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£4m centre for people with learning disabilities to create over 100 jobs in North Tyneside

Article By: Ellie Spanswick, News Editor

A new 40 bed specialist care facility, specifically designed for adults with learning difficulties and autism, will provide more than 100 jobs for people living in North Tyneside.

Kendal House Properties are working with care provider Lenore Specialist Care to deliver the new supported living and day care centre.

Back row L-R: Craig Higgin and Andrew Webb of James Christopher Consulting. Front row L-R: Paul Williams of Ian Belsham Associates, Lee Maddison of Lenore, Cllr Gary Bell, Laura Murray of Lenore and Chris Jude of Building Surveyors Ltd.

The facility will contain communal spaces, sensory rooms and modern accommodation. The property will be enhanced by the latest technology designed to help adults with learning difficulties to develop new skills and lead full and independent lives in their local community.

Speaking about the new facility, service manager for Lenore Specialist Care, Laura Murray-Walton said the scheme will allow the firm to further its plans to fill a gap in the adult care provision in the borough.

She commented: “I am delighted to announce the start on site of such an exciting development. Lenore is the first care operator in the North East to develop a facility of this type which focuses on providing specialist care to people over the age of 18 who have autism or learning difficulties.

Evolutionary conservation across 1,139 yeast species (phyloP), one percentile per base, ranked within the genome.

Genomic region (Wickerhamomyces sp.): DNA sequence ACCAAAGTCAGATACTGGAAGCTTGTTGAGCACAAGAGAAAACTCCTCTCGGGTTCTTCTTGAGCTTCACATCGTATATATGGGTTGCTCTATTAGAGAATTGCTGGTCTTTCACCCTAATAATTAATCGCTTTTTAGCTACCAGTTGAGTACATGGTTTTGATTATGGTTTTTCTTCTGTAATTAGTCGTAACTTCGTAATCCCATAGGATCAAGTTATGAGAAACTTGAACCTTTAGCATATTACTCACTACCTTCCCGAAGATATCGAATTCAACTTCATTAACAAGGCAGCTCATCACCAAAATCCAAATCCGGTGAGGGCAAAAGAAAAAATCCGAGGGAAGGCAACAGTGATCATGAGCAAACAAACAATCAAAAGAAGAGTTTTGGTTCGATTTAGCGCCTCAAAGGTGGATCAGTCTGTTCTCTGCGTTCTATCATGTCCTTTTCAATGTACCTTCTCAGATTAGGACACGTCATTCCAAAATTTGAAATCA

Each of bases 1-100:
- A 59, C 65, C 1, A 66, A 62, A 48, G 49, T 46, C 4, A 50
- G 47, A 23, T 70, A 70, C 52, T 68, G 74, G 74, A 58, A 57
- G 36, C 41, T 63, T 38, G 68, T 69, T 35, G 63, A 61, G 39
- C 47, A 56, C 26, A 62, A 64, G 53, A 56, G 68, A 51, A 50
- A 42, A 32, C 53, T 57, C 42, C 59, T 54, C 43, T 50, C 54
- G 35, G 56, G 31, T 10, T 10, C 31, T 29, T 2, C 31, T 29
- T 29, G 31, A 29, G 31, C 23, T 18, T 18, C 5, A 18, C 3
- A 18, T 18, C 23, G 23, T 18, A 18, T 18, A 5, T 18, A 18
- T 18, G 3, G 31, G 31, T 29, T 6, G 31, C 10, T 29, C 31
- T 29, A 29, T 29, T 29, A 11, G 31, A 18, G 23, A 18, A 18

“It has taken us a while to reach this stage as it was important that we got both the design of the buildings and the care services we could offer, just right. Having achieved this, we are able to ensure that once we are operational, we are able to meet the needs of our service users by providing bespoke care packages.”

The project is part of a joint venture and has received ethical and financial support from Triodos Bank, who only loan to organisations who create social, cultural and environmental projects.

Kendal House Properties will oversee the development and construction of the new facility, while project leader Lee Maddison is spending time learning and understanding how to best support people with autism and learning disabilities.

He said: “It is important to us that we provide a future-proofed facility which will be able to adapt to the individual needs of service users. Whilst the safety of residents and the quality of care is paramount, we also want to make sure the facility is rooted in the community.”

Relationship manager for Triodos Bank, Matthew Boggan, added: “We are delighted to be funding this joint scheme; it is an excellent example of an innovative partnership working which combines two areas of expertise, and together are focused on helping people with autism and learning difficulties with sustainability being a key principle. This community rooted project fits the values and objectives of Triodos Bank perfectly, and we are always looking to support projects like these.”

The service will be located on Waterville Road, North Shields and is it is anticipated that the first residents at the facility will be welcomed in early 2017.


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